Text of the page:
DR Congo: Is Peace in the Offing?

Turmoil continues to define one of the world’s richest countries ahead of its December 23, 2018 presidential elections. DR Congo will have a chance to choose a new government that could change the course of its history that has been marked by different crises. The crises have, in turn, derailed the mineral-rich country from realizing its goal of becoming a strategic player both regionally and internationally.

The likely presidential aspirants are Jean-Pierre Bemba, Emmanuel Ramazani Shadary, Tryphon Kin-Kiey Mulumba, Vital Kamerhe, Moise Katumbi, and Felix Tshisekedi. Vital Kamerhe is a former president of the National Assembly, while Felix Tshikedi, the son of the former opposition activist, is currently the leader of the largest opposition party. Tryphon Kin-Kiey Mulumba’s participation surprises many because he had supported Kabila’s quest for a third term.

Jean-Pierre Bemba, an opposition and former rebel leader, has been excluded from the presidential race by the electoral commission of DR Congo on the grounds that the International Criminal Court (ICC) convicted him for bribing witnesses (witness tampering). Bemba had been accused by the ICC of crimes against humanity for murder, rape, and pillage committed in 2002 and 2003. The ICC released him when the majority of the judges ruled on his appeal. The Commission has likened this to corruption, which in DR Congo law, prohibits people from running for the presidency. It is still not clear if or how Bemba’s supporters will react to this move by the Commission to exclude him, his appeal notwithstanding.

Emmanuel Ramazani Shadary, a nominee of the ruling party, is one of President Joseph Kabila’s loyal followers. Shadary is unpopular among the citizens of DR Congo. Apart from this, he was sanctioned in 2017 by the European Union for alleged human rights violations. Kabila’s government has endorsed Shadary and it is clear that if he is to run for the presidency, then the regime might still continue to affirm its influence on the country.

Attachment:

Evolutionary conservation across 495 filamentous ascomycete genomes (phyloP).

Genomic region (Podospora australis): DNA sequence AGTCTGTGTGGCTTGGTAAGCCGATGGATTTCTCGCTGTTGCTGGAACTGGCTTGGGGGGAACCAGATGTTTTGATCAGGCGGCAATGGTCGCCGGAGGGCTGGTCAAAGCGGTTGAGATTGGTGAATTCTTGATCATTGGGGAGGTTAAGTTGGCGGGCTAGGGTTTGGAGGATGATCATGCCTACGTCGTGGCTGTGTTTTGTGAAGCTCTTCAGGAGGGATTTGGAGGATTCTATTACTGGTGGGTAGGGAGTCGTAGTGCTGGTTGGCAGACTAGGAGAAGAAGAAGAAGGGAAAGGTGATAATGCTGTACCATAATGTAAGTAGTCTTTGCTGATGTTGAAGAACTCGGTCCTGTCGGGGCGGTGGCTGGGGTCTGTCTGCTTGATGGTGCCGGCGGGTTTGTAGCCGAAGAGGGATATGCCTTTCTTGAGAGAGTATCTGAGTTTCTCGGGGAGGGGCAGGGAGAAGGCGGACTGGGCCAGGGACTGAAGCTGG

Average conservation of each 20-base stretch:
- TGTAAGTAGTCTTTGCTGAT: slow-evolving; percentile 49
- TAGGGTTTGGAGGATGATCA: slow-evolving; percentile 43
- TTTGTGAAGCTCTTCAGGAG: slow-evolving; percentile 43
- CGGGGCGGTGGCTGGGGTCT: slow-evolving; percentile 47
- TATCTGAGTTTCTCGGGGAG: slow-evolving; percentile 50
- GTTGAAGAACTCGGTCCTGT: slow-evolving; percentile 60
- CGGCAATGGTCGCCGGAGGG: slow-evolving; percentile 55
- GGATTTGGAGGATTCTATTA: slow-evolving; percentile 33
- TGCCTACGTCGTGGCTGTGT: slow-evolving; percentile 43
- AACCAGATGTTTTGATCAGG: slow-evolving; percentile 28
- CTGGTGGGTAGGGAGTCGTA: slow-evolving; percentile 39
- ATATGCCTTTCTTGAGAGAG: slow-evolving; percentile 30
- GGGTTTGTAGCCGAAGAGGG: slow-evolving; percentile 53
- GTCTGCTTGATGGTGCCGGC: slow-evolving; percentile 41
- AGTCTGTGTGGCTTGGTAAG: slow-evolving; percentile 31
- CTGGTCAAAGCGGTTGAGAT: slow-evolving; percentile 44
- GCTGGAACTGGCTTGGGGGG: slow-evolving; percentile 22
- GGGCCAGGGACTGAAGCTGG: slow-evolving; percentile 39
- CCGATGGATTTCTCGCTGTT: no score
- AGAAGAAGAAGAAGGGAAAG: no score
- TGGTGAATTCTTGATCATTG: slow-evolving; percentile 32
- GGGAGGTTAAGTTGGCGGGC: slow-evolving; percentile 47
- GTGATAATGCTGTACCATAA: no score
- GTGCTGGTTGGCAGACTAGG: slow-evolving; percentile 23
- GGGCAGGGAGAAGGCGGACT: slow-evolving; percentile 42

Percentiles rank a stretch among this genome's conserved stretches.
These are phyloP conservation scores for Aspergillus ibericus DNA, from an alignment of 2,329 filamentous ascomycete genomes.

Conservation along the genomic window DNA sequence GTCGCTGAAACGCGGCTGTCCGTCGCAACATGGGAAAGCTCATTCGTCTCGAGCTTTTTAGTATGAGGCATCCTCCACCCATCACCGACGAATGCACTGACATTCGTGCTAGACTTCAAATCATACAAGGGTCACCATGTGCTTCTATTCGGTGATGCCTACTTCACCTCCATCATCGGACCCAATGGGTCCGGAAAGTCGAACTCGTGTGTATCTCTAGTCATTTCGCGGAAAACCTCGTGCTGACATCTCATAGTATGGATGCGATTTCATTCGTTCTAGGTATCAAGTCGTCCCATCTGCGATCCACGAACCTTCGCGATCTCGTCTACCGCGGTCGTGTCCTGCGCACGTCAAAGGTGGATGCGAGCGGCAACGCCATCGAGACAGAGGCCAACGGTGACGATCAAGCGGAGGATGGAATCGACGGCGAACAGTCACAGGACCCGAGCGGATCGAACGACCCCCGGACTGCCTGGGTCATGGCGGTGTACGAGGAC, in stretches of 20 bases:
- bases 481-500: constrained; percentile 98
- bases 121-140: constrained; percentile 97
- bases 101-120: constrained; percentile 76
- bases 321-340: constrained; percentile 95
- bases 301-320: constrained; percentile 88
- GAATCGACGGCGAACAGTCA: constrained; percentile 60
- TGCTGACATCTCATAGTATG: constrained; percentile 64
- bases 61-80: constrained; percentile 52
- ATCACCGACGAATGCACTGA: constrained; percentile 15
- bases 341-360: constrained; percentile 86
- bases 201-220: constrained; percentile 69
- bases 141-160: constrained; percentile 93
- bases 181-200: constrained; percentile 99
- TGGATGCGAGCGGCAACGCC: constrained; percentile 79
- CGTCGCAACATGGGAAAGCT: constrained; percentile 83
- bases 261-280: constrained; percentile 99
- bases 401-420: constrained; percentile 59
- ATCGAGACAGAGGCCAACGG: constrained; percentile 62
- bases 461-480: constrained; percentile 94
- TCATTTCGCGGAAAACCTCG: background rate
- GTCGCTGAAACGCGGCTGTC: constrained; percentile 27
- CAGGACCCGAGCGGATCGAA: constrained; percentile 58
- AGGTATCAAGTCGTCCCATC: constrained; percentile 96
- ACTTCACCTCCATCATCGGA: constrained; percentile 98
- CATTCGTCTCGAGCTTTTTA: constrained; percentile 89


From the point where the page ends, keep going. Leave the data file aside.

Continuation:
Moise Katumbi, the former governor of Katanga Province and former ally of Kabila, has also been barred from entering the country. In 2016, he was convicted of real estate fraud and an arrest warrant has been issued. He will be arrested if he returns to the country.

Lumumba turned to the United Nations for help in restoring the sovereignty and territorial integrity of DR Congo. The United Nations failed to expel the Belgian troops and end Katanga’s secession. According to Gondola, this crisis resulted in the disintegration of the administrative system, and the collapse of the state.

The Second Republic began in 1965 when General Mobutu Sese Seko took control of the failing government state in a coup ousting President Kasavubu. However, what seemed as a state-building process turned out to be a long reign of dictatorship. Mobutu’s regime lasted for 32 years. He gained control over state resources and ruled through sponsorship from foreign states. As much as he got support from other countries and International Organizations such as the International Monetary Fund (IMF) in form of loans, he used the resources to develop the country. In 1997, the country got suspended from IMF and in terms of infrastructure, only 15 per cent of the roads were passable. Of note, these roads had been inherited from DR Congo’s colonizers, Belgium. The negative effects of Mobutu’s rule such as violence, that led to looting and destruction of infrastructure made it impossible to attract loans. This led to the weakening of formal economic activity and the collapse of banking services.